Does it even matter whether we have clear, measurable goals for the state?

Do teachers and individual schools really care about all this?   Probably not.  We can only have an impact on the learning that takes place in our classroom and our building.  It mattered to me as a member of a School Accountability Committee (SAC- 2002-04) to help our school establish meaningful CSAP goals.  As an English teacher, I certainly shared with my classes the CSAP results from the previous year, and I set my own goals for each year’s group.  Where school leaders and teachers feel accountable, goals matter.  But beyond our building, 21-page state performance plans and 150-page documents (and long-winded newsletters) are easy to ignore.

But as one interested in education policy and the big picture, I believe we should establish clear and meaningful goals for Colorado.  All of us who hope we are making a difference would value a reliable benchmark to see if there is progress.  Critical, don’t you agree, if we are to decide whether to “stay the course”? Or if, instead, we have to acknowledge: even we are “inching forward,” it simply is not good enough.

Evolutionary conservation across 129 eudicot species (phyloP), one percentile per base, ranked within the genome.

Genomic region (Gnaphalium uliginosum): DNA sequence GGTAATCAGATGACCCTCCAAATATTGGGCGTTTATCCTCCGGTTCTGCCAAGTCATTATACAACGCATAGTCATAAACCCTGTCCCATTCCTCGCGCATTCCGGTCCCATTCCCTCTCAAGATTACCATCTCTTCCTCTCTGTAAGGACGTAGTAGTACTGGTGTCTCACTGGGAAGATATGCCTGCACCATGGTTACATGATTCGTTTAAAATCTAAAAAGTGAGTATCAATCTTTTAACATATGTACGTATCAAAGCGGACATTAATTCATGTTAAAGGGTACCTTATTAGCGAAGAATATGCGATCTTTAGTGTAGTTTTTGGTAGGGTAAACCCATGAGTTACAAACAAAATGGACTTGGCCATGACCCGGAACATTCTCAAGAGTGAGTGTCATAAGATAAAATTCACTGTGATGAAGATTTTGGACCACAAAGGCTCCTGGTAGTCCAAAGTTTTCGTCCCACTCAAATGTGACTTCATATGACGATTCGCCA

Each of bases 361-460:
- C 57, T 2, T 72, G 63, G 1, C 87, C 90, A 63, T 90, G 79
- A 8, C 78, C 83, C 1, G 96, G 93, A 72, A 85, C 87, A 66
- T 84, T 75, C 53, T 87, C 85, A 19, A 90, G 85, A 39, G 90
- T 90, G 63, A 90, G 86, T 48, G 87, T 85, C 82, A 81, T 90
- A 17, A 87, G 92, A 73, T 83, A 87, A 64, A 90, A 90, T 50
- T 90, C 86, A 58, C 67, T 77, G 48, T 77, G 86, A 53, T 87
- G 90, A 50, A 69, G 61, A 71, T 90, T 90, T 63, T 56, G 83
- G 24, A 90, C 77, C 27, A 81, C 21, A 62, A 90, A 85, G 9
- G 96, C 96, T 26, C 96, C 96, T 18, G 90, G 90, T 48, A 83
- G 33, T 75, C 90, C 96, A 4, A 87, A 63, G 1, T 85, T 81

***



Addendum A - Did we see progress during the 15 years using CSAP and TCAP?

Colorado CSAP/TCAP –  2005 - 2014 - % proficient and advanced


2005
2006
2007
2008
2009
2010
2011
2012
TCAP
2013
TCAP
2014
TCAP
Change between 2005 and 2014
(GOAL for 2014 stated in Colorado’s RTTT application)
READING
66.3%
67.6%
67.2%
67.8%
68.3%
68.4%
67.9%
69.3%
69.5%
68.9%
+2.6% pts
85%













MATH
50.6%
52.4%
53.1%
53.2%
54.5%
54.9%
55.6%
55.8%
56.7%
56.4%
+5.8% pts
85%

From 2008-2013 – “not much change” (2014)